By Jake Rossen
By Jesse Marx
By Michelle LeBow
By Alleen Brown
By Maggie LaMaack
By CP Staff
By Jesse Marx
At last, a Local Angle!
LIKE NEARLY EVERYONE this side of Dan Rather, former state Sen. Joe Bertram has spent much of this summer soaking up the latest twists in our national obsession, the saga of the missing intern Chandra Levy and her lover, California Congressman Gary Condit. Bertram, however, has a better reason than the rest of us to be transfixed: For six months in 1997, he worked for Condit as a legislative aide. At the time, Bertram says, he regarded Condit as "a pretty decent guy, very charismatic. But he was like most of these Congressmen--he seemed to think he was a little bit better than everyone else," Bertram recalls, adding that he didn't have a clue about the Modesto Democrat's philandering ways. As a boss, Bertram says, Condit was hands-off: "He wasn't in the office much, and when he did come in, the staff took care of everything." As it happened, Bertram landed his job with Condit with the help of a mutual friend, Minnesota Congressman Collin Peterson. At the time, Bertram was looking to right himself following a much-publicized scandal that derailed his own once-promising political career: In 1996 he resigned from the state senate seat he'd held for 15 years, after he was convicted of shoplifting a $90 leather vest--a transgression he now attributes to severe, untreated depression. Bertram isn't without sympathy for his former boss. "I don't wish pain on anyone. I went through my own hell, and it wasn't fun." But Bertram, who now works in real estate in his hometown of Paynesville, figures Condit has no one but himself to blame for his current predicament. "If he'd been honest at the outset, that would have made a difference," Bertram opines. "You don't hire an attorney if you've got nothing to hide."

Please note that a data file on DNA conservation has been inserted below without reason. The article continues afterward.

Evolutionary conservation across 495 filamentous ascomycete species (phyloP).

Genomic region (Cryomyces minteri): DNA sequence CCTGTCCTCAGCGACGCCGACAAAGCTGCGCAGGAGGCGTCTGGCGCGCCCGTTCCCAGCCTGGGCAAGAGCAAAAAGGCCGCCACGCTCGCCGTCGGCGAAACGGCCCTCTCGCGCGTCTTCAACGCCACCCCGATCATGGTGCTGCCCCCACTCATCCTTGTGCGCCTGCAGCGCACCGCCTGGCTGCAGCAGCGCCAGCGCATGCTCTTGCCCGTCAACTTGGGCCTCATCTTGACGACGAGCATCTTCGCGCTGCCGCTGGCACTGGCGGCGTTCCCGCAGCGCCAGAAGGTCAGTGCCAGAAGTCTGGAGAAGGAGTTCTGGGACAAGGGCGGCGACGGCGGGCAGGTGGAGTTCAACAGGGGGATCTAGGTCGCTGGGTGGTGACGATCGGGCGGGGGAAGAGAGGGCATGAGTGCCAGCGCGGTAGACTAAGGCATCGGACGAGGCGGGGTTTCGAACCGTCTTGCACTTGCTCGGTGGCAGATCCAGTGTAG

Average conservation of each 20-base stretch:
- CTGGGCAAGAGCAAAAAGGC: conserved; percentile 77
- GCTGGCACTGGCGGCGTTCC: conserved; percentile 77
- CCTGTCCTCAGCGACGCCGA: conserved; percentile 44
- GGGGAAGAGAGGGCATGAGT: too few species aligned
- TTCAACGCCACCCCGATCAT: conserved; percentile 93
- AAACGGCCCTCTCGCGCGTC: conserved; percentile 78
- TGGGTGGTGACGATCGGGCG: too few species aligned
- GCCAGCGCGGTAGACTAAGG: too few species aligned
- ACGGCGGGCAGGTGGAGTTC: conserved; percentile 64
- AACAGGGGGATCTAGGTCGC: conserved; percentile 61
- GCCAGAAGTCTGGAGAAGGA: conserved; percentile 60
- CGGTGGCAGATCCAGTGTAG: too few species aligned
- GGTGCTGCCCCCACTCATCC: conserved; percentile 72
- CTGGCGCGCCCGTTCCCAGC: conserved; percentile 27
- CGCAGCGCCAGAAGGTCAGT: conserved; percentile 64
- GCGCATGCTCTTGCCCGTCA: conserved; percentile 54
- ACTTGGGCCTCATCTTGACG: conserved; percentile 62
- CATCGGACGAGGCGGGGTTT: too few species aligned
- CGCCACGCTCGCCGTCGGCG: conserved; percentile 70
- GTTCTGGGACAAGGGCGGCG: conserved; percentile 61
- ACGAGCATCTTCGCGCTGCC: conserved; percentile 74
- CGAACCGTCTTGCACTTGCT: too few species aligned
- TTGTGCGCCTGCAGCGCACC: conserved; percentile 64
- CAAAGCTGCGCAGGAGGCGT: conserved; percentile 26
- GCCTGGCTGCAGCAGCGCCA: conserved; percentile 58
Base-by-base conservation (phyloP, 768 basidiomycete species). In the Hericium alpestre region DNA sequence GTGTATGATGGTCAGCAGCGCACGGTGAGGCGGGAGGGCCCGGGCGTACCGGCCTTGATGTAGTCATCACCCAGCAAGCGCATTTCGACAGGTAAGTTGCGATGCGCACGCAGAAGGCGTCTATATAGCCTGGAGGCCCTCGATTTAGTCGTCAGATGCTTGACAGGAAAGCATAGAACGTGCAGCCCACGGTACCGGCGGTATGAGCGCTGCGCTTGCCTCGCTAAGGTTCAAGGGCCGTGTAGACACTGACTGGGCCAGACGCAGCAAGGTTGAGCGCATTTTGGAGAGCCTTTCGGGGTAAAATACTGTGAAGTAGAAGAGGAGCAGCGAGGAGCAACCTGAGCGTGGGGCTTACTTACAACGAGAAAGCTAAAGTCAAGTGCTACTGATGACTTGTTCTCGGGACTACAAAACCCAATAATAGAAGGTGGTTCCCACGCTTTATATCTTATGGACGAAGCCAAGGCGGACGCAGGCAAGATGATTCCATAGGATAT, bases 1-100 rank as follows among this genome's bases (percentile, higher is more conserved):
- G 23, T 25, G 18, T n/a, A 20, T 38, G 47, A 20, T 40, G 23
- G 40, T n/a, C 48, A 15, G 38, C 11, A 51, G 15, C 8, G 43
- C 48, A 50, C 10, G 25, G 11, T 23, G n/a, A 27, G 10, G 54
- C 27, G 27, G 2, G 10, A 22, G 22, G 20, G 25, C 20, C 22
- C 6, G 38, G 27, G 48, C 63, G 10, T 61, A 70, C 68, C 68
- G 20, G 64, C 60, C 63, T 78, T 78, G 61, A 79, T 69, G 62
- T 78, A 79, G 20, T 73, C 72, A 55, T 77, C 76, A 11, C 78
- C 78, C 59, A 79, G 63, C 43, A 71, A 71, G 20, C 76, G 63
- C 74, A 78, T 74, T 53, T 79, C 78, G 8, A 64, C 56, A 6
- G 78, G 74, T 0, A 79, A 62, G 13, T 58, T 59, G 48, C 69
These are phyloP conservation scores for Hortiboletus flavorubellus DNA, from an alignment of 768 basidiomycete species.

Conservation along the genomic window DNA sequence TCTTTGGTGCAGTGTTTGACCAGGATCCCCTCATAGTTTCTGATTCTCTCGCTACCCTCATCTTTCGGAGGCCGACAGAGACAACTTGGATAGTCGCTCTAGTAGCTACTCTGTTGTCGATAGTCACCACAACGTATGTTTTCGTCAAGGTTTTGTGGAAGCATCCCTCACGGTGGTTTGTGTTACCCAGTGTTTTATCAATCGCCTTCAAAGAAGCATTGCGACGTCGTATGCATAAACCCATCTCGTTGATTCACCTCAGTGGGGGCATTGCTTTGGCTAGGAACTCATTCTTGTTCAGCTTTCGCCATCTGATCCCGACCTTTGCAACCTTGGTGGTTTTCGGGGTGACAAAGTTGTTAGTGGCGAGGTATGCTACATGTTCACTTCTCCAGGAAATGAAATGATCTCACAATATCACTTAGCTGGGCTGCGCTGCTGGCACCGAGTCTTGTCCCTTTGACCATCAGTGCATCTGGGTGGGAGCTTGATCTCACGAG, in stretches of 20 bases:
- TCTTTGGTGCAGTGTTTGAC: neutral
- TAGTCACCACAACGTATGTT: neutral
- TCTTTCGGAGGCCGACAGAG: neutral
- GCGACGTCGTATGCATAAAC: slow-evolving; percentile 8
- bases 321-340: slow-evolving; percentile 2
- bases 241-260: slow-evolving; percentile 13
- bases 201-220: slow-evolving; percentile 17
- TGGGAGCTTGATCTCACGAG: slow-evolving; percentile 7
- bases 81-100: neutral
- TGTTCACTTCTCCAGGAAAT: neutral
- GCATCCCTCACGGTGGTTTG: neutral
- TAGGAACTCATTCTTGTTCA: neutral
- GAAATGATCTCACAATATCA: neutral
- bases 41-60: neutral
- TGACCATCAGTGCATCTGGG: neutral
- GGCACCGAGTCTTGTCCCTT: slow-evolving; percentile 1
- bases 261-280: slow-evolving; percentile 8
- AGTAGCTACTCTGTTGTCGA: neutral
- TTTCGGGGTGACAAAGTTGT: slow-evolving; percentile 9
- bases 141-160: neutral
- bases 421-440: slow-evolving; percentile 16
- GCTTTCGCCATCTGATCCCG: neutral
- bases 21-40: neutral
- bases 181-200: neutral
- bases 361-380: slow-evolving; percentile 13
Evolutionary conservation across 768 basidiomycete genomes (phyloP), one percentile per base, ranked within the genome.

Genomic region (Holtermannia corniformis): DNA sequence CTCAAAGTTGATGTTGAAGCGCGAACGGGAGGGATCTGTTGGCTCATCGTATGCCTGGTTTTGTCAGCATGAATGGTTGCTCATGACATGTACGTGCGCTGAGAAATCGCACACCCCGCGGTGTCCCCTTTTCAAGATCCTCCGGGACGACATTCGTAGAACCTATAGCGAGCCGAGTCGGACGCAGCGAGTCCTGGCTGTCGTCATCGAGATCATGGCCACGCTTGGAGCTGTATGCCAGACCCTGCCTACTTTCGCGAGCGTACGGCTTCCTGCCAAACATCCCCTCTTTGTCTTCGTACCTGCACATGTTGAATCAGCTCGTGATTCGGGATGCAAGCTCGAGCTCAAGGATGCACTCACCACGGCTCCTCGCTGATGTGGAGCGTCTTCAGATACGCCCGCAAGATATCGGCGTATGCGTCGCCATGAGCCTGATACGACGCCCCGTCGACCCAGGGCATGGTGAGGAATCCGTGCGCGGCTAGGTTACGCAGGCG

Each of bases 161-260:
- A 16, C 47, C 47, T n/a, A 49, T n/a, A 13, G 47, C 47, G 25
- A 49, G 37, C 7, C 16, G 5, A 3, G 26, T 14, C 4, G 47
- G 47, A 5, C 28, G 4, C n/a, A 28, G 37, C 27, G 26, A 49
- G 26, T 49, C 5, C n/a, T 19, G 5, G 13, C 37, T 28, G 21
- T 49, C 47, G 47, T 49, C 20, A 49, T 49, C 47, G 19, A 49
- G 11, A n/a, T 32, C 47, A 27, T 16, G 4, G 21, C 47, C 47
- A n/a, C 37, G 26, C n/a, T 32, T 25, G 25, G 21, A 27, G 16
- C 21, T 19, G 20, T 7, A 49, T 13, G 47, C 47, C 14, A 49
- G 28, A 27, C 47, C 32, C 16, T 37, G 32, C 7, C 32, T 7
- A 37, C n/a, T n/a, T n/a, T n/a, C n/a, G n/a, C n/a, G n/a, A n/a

This Space for Rent
OFF BEAT'S PALMS get sweaty every time we see our inbox light up with the latest press release from the McClatchy Co., the Star Tribune's parent company. But lately the tidbits of corporate propaganda have left us feeling a wee bit melancholy. It seems the Strib has become something of a financial drag on the mother ship, which owns 11 daily and 13 non-daily newspapers across the United States. McClatchy's most recent earnings report, released last week, shows that advertising revenue for the company was down 4.7 percent overall in the second quarter of this year, in line with a nationwide trend that has seen newspaper ad dollars dry up as the economy has tanked. The Strib dutifully trotted out the financial statistics in its Friday business section. The paper did not, however, delve into the fact that the situation is a bit more dire right here in the River Cities. At the Newspaper of the Twin Cities, advertising revenue was a paltry $22.2 million for the month of June--down 11.2 percent from 2000. During the first six months of this year, ad dollars are off 7.4 percent at the Minneapolis daily, compared with 2.9 percent companywide.
E-mail of the Week
URGENT AND STRICTLY CONFIDENTIAL
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